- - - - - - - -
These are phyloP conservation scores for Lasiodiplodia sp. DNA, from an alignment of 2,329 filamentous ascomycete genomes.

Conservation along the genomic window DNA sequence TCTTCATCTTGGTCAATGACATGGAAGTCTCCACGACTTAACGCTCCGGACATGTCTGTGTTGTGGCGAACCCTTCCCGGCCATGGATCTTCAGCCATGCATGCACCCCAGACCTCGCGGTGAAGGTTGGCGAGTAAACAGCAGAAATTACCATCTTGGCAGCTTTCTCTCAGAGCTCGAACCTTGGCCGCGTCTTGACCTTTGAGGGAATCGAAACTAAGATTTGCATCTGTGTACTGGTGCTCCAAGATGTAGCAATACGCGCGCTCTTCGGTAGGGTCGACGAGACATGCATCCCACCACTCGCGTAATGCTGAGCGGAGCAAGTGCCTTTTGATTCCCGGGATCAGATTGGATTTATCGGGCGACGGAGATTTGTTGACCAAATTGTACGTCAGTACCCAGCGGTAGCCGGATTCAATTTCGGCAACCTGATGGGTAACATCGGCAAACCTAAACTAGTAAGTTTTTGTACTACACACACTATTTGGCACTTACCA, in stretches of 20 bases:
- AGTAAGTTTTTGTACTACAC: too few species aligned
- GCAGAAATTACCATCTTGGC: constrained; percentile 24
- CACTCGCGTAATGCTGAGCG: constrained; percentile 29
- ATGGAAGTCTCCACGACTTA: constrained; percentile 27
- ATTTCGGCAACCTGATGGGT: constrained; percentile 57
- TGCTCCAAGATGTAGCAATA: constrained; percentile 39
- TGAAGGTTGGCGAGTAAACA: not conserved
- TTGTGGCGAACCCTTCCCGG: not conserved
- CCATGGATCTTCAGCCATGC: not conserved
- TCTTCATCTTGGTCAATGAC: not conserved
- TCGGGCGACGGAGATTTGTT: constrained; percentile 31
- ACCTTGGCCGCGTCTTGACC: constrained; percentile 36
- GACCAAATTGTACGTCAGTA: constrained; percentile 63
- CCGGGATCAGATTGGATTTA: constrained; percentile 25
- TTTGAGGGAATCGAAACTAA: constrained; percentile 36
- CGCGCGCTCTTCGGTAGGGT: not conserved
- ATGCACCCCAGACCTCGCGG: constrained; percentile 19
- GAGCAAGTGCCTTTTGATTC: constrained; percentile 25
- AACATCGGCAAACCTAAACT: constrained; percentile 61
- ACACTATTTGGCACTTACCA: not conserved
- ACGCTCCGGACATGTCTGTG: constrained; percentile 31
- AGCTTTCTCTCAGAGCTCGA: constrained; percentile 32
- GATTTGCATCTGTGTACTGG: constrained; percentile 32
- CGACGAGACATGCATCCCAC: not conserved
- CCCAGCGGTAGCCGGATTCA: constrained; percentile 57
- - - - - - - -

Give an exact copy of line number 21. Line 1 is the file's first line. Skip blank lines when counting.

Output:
- AACATCGGCAAACCTAAACT: constrained; percentile 61